all kids deserve this

Children Need Parents was created to raise awareness of the crisis in the Foster Care system.

One of our goals is to generate 5,000,000 signatures on our petition. We feel this will authorize policy makers to do the difficult work of changing this system.

Please help us by signing our petition - click here.




We feel the majority of children in Foster Care can and should go back to their families.

There are 750,000 displaced children in this country. These are children who are in the care of no one, who are not being raised by a family. They may live in group homes, orphanages, reformatories, foster houses, hospitals, training schools, or on the streets.

By “displaced children” we are referring to children who are not currently being cared for by at least one mature adult in a committed, lifelong relationship.

And, yes, their families often need some support, but these supports are more effective (and cheaper) than institutional care. In 2006, 53 percent of children who exited foster care were reunified with their birth families.

Our country's displaced children can go home.

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“Angie” has been in 24 different foster houses and group homes . . . she’s 14.

Why? Lack of resources, fundamental misinformation, and wrong assumptions. Let’s stop “giving” kids to the state. Our aim is to bring this to the attention of both the public and policy makers so we can bring these children home. We have a realistic hope that the day will come when there will be no displaced children among us.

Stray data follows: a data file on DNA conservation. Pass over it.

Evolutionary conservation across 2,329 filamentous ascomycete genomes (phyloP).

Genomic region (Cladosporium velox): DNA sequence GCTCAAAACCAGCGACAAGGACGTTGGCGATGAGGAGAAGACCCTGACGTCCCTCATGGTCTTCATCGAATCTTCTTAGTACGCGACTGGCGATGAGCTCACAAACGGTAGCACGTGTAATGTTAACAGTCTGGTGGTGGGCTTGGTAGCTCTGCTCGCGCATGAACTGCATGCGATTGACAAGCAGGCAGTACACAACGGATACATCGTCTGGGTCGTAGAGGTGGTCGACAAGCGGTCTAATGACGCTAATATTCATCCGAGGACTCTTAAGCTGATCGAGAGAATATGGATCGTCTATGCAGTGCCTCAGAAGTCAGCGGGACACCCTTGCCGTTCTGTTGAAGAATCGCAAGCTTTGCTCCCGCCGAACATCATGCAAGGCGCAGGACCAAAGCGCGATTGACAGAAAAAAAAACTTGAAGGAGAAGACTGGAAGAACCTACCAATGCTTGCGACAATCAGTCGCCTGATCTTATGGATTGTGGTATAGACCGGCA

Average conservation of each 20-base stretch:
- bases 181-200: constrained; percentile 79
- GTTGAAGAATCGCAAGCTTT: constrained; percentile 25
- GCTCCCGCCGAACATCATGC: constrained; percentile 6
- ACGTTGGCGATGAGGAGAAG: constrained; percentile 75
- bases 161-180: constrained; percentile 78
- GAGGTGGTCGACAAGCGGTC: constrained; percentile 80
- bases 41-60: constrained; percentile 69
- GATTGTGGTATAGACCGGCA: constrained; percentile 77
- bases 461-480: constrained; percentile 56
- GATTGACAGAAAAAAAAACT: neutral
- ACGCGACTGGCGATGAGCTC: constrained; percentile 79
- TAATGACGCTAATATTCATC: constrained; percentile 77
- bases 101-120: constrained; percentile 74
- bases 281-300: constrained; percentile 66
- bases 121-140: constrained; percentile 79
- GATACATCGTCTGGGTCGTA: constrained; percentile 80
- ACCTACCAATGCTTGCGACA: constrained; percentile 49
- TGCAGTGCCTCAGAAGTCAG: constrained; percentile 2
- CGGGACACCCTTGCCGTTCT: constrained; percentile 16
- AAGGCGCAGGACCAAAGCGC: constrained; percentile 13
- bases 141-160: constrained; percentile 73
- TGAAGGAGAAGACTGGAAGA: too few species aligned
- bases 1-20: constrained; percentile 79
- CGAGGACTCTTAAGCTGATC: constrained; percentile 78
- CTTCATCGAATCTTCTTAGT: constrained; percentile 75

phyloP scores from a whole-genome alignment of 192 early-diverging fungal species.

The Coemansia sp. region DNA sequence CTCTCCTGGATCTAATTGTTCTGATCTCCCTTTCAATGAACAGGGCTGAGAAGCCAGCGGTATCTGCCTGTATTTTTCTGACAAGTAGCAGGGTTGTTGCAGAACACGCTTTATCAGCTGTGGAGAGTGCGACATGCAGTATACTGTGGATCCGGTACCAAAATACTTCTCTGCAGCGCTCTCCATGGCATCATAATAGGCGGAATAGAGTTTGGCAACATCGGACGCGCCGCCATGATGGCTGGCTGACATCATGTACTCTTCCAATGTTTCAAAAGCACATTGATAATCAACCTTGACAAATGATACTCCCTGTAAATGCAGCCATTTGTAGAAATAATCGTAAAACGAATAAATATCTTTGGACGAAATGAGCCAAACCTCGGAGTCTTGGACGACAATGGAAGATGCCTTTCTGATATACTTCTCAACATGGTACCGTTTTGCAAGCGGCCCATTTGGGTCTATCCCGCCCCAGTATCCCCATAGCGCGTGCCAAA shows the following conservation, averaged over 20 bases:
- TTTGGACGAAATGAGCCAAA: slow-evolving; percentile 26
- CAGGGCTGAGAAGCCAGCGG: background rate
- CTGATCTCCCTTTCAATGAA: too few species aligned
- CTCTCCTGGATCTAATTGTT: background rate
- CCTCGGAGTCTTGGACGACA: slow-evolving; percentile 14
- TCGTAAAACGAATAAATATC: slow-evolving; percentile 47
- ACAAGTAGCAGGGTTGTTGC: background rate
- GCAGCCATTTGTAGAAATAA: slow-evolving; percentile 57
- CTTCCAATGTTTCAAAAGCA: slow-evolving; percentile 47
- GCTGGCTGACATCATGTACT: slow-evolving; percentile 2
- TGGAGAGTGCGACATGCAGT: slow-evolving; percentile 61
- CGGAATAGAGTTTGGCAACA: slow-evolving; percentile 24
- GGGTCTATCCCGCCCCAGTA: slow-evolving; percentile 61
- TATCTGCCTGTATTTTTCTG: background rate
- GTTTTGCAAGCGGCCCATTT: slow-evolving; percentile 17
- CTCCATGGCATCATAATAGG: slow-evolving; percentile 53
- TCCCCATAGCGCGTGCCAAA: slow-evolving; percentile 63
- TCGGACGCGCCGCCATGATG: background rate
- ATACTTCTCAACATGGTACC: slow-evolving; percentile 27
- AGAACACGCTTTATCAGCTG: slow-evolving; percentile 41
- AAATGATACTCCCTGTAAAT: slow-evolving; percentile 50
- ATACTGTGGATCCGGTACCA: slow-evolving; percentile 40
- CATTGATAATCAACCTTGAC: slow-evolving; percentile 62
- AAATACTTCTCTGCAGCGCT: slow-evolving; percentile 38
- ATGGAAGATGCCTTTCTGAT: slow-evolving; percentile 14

When this isn’t practical or possible we look to our community.

If only 1% of our families step forward, all our children will have homes. Many recent developments are making this more possible than ever.

  • Best Practices have improved both by utilizing technology to share information between agencies and by recognizing that all kind of families can fit with all kinds of children.
  • The legal structure has improved to be more aware of the psychological effects of displacement on children.
  • Families are more adaptable. Adoption takes many forms and families come in many shapes.
  • Public communications have been improved. We’ve begun to introduce the kids to the public - instead of hiding them away.

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